SU-E-T-530: Knowledge-Based Treatment Planning and Its Potential Role in the Transition Between Treatment Planning Systems

Authors


Abstract

Purpose:

Commissioning a treatment planning system (TPS) involves many tasks, including making sure users have sufficient training and experience to create quality plans. We investigated the role that knowledge-based planning (KBP) can play in aiding a clinic's transition to a new TPS.

Methods:

60 clinically treated prostate and prostate bed IMRT plans were exported from an in-house TPS and used to create a KBP-model in a newly introduced commercial TPS (Eclipse v13.5, Varian Medical Systems). To determine the benefit that KBP may have in a TPS transition, the model was tested on two groups. Group 1 consisted of the first 10 patients treated in the commercial TPS after the transition from the in-house TPS, Group 2 consisted of 10 patients planned in the commercial TPS, but without the KBP model, after 8 months of clinical use. The KBP-generated plan for each patient was compared to the clinically-used plan in terms of quality and planning efficiency.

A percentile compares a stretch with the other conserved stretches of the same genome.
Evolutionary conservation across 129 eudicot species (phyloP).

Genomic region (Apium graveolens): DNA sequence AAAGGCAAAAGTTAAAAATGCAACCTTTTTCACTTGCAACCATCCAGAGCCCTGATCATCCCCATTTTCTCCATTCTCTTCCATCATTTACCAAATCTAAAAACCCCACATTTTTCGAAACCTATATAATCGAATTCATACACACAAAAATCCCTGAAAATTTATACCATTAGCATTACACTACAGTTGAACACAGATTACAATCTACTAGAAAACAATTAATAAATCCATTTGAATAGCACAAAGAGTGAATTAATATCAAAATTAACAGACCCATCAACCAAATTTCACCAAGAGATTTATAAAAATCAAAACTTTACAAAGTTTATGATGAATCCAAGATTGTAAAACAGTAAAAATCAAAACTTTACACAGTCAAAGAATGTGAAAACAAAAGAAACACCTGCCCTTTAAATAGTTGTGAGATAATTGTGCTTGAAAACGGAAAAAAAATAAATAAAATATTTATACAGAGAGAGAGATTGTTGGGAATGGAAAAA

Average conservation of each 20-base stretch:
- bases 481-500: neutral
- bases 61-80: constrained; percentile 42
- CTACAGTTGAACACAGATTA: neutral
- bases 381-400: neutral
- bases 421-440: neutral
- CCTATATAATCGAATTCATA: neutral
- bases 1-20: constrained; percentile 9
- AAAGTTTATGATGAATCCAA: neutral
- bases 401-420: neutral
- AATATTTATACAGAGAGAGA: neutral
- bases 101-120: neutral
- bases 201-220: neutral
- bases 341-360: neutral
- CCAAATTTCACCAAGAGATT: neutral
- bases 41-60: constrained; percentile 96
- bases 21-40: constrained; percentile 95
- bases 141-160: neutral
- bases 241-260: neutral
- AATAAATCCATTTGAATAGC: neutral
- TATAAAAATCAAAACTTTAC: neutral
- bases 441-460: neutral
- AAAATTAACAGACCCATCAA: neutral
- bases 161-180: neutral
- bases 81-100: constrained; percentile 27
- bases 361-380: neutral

Results:

On average, the KBP-generated plans provided better target coverage for group 1 than the clinical plans,and about equivalent coverage for group 2. The average absolute difference (KBP-clinical) for D95 for the PTV was 0.48±0.49% and −0.11±0.48% for groups 1 and 2, respectively. For the OARs, the KBP-generated plans produced lower doses for every normal tissue objective except the maximum dose to 0.1cc of rectum (0.50±0.27Gy and 0.22±0.17Gy for groups 1 and 2, respectively). The time needed for KBP-generated plans ranged from 6– 15min compared to 30–150 and 15–60min for groups 1 and 2, respectively.

Conclusion:

Knowledge-based planning is a promising tool to aid in transitions to new TPSs. Our study indicates that high-quality treatment plans could have been generated in the new TPS more efficiently compared to not using KBP. Even after 8 months of clinical use, KBP still showed a quality and efficiency increase compared to manual planning.

Partially supported by Varian Medical Systems

Ancillary